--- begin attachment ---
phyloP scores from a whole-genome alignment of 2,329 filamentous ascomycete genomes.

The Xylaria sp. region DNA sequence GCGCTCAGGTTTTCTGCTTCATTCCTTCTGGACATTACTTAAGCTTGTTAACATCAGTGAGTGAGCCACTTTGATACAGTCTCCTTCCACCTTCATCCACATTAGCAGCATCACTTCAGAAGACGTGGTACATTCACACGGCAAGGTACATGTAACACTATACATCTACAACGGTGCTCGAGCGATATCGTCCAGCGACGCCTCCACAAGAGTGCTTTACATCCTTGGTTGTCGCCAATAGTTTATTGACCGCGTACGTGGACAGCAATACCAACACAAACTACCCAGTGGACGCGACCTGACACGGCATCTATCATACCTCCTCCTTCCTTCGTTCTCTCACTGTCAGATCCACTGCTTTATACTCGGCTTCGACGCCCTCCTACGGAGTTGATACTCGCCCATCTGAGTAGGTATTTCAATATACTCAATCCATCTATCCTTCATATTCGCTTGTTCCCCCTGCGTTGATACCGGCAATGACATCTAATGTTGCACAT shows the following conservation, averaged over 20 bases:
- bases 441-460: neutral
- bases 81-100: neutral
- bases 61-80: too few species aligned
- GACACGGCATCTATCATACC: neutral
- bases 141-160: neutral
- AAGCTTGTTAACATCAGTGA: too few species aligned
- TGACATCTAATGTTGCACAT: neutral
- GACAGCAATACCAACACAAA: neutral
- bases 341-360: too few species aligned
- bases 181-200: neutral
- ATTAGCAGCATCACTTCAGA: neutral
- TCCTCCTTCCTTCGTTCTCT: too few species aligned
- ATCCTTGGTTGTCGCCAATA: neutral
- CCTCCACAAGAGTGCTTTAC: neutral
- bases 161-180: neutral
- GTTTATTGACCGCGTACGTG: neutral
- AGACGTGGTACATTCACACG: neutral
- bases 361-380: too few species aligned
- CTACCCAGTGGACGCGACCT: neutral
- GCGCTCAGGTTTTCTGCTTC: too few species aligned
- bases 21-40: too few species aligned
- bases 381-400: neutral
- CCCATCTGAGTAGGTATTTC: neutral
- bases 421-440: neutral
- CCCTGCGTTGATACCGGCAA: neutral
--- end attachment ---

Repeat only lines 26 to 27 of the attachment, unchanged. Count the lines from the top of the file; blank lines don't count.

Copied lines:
- bases 421-440: neutral
- CCCTGCGTTGATACCGGCAA: neutral